February 6, 2008

capitalism + regulatory capture

Wachovia apparently continued doing business with some fraudulent telemarketing companies (the kind of people who try to get your bank account information over the phone) after they'd heard many, many complaints about them. For the obvious reason - "We are making a ton of money from them." Partly in fines for all those returned checks.

What's interesting about this is that Wachovia's positions is perfectly sensible, within the assumption that companies should maximize only profit. The people who were asleep at their jobs here were the regulators:

"In the last three years, government agencies have sued several companies accused of routing telemarketing thefts through at least nine banks, including Wachovia, the largest company named in those lawsuits. However, Wachovia and most other banks accused of involvement in similar frauds have never been publicly fined or prosecuted by federal regulators for aiding telemarketing criminals."

Regulated companies, etc, in the US tend to have significant power and negotiating ability with the regulators, a situation referred to as regulatory capture (i.e. regulators serve the interests of those they regulate). One consequence of regulatory capture is that situations like this need to be resolved in the courts because they can't be prevented or addressed by enforcement agencies.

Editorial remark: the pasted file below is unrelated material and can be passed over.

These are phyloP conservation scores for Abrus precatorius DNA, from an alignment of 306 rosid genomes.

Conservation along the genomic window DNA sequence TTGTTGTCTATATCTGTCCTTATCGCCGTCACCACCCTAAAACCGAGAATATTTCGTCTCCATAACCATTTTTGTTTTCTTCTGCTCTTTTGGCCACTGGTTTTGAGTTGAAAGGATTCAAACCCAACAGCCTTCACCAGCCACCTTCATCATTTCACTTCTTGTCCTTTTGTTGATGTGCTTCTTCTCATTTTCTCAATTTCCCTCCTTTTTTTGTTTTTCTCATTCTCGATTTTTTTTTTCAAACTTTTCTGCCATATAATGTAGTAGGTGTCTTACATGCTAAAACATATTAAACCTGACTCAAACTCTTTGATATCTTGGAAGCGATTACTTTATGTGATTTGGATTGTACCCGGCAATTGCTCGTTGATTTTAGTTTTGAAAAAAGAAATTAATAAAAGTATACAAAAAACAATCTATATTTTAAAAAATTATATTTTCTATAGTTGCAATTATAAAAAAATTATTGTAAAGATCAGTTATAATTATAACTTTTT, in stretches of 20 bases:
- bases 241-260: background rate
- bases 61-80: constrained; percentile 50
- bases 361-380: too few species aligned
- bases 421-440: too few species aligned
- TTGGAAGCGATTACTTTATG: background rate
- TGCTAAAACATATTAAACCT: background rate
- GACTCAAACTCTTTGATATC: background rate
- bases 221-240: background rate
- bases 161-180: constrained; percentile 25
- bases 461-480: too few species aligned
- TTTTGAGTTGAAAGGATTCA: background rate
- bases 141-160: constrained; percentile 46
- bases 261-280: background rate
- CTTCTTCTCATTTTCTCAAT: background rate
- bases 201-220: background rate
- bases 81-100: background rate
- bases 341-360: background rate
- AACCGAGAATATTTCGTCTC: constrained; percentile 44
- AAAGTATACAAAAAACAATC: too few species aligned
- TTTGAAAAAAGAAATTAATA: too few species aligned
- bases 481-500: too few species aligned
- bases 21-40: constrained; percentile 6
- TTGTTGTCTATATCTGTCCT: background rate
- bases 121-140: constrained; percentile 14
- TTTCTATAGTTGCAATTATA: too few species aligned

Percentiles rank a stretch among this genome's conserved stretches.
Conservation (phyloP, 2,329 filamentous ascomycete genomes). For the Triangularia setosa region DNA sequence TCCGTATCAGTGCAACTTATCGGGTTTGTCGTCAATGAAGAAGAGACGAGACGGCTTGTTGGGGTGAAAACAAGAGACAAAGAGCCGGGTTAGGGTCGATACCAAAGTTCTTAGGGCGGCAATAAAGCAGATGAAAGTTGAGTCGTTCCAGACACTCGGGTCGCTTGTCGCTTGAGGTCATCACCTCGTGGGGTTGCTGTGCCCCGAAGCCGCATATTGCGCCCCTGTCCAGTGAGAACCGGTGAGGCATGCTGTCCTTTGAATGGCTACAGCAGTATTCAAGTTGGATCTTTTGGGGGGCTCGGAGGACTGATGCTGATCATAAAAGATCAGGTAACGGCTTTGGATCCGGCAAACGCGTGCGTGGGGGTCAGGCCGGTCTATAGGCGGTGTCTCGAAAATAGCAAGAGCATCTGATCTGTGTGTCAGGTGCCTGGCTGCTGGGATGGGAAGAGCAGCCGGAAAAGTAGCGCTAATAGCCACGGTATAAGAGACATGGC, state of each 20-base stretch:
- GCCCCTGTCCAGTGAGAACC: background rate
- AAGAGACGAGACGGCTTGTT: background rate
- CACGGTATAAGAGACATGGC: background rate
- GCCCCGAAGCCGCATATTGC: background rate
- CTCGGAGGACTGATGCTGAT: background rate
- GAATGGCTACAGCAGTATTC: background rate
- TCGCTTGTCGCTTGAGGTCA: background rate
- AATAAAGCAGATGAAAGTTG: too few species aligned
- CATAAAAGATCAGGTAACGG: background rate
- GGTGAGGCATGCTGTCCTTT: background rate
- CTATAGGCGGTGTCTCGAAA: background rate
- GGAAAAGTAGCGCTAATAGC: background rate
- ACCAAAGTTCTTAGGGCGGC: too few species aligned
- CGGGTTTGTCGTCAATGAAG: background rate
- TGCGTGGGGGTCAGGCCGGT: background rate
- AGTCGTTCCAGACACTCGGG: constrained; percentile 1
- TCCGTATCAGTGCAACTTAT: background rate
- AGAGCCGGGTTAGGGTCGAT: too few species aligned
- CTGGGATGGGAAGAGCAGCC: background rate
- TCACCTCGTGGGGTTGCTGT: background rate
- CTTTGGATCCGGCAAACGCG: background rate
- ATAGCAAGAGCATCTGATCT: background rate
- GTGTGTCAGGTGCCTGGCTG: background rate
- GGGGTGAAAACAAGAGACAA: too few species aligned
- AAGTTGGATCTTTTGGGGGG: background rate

Best way, for my money, to reduce litigation and related expenses is to have effective regulation. Prevent problems or fix them through enforcement - then no one needs to sue.


amelia said...

aaactually, remember the point of smith, _american business and political power_, is that bureaucratic capture doesn't really work unless the issue is very low-visibility. i know we didn't so much love smith, but he's not wrong on that point, empirically.

(although he can't and doesn't account for the tendency of the bush administration to stock regulatory agencies with people who are already captured.)

Laurel said...

I thought the point was that it didn't work to affirmatively get legislation passed, but did allow business groups to weaken enforcement provisions. There are a lot of dramatically ineffective US regulatory agencies, including the Federal Housing Administration on fair housing, the USDA on meat safety, the Dept of Ed on NCLB compliance (though here they're being captured by other government agencies) - and those are just ones I've recently thought/read about.

I stand by more effective regulation as a cure for excessive litigation, though.